Midway through the testimony of one of its most important witnesses, the CBI has managed to mislead at least one court: either the Supreme Court of India, or the special court in Ghaziabad where the Aarushi-Hemraj murder trial is in progress.
At issue is a piece of evidence crucial to the trial: a blood stained blue and white pillow cover on which the victim Hemraj's DNA was detected. The source of this piece of evidence is critical, and on Tuesday, forensic expert Dr B.K. Mohapatra of the Central Forensic Science Laboratory testified that it was recovered from Aarushi's room.
Dr Mohapatra was part of the team that collected this piece of evidence, but he relied on a letter from the CBI when testifying where it was found.
The implications of this claim are serious: it places both victims in the teenager's room. Possibly, as the UP police once delicately described it, in an “objectionable” but "not compromising" position. The theory that this was an honour killing carried out by the parents, Dr Rajesh and Nupur Talwar, then falls neatly into place.
Dr Mohaptra's testimony is the first prosecution claim that suggests Hemraj's blood was found in Aarushi’s room. Through the course of its investigation, and later in courts, the CBI has said the opposite.
So where was this game-changing blue and white pillow cover that was displayed in the trial court on Wednesday actually found?
In April this year, referring to the same piece of evidence, the agency told the Supreme Court: "One pillow cover was also seized from the room of the deceased Hemraj and the same was also sent for forensic examination…"
This passage is from the CBI’s counter affidavit to Nupur Talwar's review petition before the Supreme Court. It was filed on April 23, 20102, and verified as “true and correct” by the CBI’s additional SP A.G.L. Kaul.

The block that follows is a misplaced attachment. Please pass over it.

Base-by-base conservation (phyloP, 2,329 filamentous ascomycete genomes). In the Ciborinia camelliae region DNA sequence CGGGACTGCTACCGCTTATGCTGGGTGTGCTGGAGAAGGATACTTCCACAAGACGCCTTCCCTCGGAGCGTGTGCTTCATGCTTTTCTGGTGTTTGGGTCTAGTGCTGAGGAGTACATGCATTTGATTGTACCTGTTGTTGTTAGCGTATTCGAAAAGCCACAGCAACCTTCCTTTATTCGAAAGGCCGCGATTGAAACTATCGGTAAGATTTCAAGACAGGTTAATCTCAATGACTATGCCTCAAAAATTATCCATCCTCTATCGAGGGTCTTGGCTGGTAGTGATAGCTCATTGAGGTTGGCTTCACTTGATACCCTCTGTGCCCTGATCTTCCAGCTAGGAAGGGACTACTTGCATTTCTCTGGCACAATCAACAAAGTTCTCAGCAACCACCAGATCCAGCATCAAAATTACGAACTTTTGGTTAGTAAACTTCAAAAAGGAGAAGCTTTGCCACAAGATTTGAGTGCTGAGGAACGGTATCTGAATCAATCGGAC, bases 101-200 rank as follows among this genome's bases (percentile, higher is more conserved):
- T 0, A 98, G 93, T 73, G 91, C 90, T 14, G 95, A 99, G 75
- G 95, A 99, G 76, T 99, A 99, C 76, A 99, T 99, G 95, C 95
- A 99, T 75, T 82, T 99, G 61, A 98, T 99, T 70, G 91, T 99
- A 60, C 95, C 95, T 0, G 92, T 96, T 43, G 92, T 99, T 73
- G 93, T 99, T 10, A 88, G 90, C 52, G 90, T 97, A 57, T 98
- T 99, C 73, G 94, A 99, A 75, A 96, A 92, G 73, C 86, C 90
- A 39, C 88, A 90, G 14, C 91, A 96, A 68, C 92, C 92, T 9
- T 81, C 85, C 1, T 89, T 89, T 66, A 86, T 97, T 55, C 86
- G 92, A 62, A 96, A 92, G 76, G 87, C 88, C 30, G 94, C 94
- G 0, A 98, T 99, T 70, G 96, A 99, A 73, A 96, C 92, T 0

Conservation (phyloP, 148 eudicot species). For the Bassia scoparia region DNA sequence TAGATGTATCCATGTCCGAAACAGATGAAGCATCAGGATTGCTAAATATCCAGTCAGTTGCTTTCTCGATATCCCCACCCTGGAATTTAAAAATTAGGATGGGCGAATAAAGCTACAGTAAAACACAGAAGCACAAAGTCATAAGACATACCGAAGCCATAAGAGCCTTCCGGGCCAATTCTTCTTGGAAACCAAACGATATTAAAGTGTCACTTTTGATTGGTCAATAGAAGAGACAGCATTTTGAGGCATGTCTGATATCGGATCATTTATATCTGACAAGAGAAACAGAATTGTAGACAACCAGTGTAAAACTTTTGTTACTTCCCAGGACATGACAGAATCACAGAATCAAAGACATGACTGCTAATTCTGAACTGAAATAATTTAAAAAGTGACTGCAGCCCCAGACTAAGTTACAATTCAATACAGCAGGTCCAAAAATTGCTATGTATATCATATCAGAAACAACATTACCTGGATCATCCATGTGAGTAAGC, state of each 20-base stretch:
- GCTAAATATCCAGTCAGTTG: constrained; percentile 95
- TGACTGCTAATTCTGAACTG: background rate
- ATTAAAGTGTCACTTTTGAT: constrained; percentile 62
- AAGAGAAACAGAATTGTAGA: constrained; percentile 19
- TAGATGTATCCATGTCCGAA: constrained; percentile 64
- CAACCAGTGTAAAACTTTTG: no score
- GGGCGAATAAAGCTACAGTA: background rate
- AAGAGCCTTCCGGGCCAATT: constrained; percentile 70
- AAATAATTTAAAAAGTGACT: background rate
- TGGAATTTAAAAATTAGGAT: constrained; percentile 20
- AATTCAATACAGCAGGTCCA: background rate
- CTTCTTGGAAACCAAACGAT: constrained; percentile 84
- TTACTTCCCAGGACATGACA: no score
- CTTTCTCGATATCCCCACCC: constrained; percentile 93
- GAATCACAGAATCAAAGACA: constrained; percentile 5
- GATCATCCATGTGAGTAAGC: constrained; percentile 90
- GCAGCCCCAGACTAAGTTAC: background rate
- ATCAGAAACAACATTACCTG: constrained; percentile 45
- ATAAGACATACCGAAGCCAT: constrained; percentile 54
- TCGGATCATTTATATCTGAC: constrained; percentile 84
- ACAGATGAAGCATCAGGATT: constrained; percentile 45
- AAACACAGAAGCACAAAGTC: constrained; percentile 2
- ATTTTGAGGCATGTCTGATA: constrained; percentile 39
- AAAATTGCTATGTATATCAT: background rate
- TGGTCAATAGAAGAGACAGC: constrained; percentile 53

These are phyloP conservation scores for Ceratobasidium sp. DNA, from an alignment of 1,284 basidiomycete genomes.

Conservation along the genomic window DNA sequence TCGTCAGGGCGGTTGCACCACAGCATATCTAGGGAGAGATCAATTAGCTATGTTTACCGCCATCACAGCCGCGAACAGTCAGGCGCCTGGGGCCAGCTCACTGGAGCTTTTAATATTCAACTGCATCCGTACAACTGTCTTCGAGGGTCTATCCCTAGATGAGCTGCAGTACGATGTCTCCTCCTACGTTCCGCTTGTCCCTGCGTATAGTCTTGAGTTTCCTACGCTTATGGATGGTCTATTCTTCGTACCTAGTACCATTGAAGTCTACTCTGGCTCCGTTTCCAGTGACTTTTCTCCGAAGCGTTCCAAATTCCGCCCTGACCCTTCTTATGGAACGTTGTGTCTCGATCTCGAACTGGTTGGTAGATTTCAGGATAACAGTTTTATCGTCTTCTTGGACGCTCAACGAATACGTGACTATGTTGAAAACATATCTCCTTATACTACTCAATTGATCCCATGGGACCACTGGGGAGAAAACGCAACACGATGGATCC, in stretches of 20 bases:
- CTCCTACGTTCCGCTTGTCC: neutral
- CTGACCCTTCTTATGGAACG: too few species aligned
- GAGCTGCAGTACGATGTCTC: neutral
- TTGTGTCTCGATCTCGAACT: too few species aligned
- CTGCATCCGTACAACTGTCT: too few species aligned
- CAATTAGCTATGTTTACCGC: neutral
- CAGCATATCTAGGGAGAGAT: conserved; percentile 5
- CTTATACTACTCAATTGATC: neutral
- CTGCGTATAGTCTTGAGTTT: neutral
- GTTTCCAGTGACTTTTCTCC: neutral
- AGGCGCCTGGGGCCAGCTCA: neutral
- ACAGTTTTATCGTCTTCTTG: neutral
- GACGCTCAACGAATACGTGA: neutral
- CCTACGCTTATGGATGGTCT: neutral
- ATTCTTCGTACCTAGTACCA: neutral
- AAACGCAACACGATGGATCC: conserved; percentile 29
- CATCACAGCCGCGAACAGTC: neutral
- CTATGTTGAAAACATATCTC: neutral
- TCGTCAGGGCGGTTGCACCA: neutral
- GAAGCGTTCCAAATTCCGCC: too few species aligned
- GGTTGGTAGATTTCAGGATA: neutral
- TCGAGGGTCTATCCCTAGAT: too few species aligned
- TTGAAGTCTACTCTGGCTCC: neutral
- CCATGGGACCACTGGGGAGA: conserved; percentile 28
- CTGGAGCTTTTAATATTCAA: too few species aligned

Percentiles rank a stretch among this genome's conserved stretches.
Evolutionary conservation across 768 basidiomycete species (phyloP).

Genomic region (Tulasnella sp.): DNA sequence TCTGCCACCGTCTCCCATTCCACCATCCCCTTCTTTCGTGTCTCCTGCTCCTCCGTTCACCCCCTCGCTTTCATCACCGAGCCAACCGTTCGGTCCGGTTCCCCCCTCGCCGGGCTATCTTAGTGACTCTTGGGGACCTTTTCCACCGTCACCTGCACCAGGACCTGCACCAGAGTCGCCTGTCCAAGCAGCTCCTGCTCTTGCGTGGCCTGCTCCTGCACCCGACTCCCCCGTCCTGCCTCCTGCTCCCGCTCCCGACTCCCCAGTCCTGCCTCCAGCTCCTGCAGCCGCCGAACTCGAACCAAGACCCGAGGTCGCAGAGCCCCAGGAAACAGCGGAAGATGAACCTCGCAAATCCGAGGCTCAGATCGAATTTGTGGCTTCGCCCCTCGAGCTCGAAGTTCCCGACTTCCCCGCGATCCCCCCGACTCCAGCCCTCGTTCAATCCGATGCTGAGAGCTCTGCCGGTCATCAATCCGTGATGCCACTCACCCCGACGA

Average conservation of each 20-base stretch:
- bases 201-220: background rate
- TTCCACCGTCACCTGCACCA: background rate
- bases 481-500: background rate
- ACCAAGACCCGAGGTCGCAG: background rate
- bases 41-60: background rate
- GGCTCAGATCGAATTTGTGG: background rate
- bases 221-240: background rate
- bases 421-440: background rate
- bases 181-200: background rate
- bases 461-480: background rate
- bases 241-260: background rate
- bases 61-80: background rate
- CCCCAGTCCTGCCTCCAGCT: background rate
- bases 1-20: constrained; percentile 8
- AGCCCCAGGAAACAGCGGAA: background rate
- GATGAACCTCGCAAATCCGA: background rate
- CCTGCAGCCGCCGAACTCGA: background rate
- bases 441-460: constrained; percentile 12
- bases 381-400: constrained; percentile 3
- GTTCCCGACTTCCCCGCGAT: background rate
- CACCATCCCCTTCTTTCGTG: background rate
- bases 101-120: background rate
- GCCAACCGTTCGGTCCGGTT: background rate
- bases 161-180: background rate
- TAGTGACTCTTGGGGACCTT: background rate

One pillow cover could not have been found in two places. It stands to reason that at least one court is being misled.
The CBI counsel R.K. Saini explained that Dr Mohapatra could not be expected to remember the sources of various items seized, even if he was part of the team collecting evidence. He was therefore relying on a letter written three days after the seizures by an SP, CBI. The SP, however, was not part of the 12-member team that inspected the Talwars’ premises on June 1, 2008 to collect this and other clues.
Was there any other document on record that confirmed where the pillow cover was recovered? The prosecution counsel said there wasn’t, and that it was up to the investigating officer to elaborate on its provenance.
How the courts view this contradiction is a matter for them to decide, but for now, it has had the desired effect for the CBI. Dr Mohapatra's revelation to the trial court spawned a number of dubious media reports — and even dodgier headlines.
Websites and newspapers went with ‘Partial male DNA found on Aarushi’s pillow’ or variations of it. Fact is, even the CBI has not officially claimed that the item belonged to Aarushi.
Some newspapers went even further, attributing to Dr Mohapatra the claim that samples from the walls and door of Aarushi’s room also contained male DNA. (The CFSL scientist never made such a claim.)
The common thread that runs through these reports is that each one supports the CBI’s position, regardless of documents and depositions on record. And nobody from the CBI is actually quoted to support a claim. That means the stories are out there, but entirely deniable — should the need arise. (It hasn’t, because the questions are never raised.)
This is why, when you ask regular newspaper readers who killed Aarushi, they almost always say: ‘it must have been the parents’.
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Currently a visiting fellow at INSEAD, France, Avirook Sen has been a journalist and writer for over 20 years. A former resident editor of Hindustan Times (Mumbai) and editor of Mid-Day, he has written with passion and insight on subjects as varied as sport and terrorism for top publications across the world. His first book, Looking for America, was published in 2010 to enthusiastic reviews. You can write to him at firstname.lastname@example.org